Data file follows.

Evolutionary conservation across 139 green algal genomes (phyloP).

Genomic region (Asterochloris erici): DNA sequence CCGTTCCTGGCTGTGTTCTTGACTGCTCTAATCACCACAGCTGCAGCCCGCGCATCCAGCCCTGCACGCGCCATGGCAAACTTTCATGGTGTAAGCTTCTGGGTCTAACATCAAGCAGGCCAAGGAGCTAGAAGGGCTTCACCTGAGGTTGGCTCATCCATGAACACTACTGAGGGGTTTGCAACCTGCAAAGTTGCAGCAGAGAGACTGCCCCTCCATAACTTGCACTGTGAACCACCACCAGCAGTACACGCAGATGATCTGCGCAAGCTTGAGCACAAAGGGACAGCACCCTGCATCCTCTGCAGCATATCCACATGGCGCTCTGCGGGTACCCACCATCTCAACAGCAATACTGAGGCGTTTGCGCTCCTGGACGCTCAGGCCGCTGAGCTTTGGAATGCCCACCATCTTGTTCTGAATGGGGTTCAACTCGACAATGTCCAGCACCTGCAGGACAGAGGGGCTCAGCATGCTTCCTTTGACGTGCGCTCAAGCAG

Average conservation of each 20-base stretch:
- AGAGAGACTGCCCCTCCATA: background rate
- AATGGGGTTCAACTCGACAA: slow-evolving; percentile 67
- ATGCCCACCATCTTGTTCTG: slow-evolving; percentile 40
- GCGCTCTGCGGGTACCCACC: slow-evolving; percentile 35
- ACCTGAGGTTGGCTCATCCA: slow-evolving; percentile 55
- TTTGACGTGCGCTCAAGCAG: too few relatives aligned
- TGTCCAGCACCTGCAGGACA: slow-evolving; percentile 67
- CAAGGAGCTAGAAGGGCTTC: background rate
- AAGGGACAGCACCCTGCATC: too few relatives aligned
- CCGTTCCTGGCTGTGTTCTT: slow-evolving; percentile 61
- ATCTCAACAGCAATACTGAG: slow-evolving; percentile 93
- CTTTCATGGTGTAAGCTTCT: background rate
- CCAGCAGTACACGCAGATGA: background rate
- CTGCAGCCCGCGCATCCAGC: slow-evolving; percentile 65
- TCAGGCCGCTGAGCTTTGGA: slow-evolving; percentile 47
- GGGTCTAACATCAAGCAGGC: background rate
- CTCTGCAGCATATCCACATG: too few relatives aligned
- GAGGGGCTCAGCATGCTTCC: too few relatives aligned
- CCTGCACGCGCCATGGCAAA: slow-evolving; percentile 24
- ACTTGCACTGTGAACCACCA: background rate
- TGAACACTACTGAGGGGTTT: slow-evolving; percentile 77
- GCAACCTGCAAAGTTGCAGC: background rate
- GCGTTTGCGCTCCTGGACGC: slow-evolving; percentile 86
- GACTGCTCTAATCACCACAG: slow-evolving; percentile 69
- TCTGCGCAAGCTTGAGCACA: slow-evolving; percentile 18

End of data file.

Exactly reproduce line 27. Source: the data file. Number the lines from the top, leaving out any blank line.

- GACTGCTCTAATCACCACAG: slow-evolving; percentile 69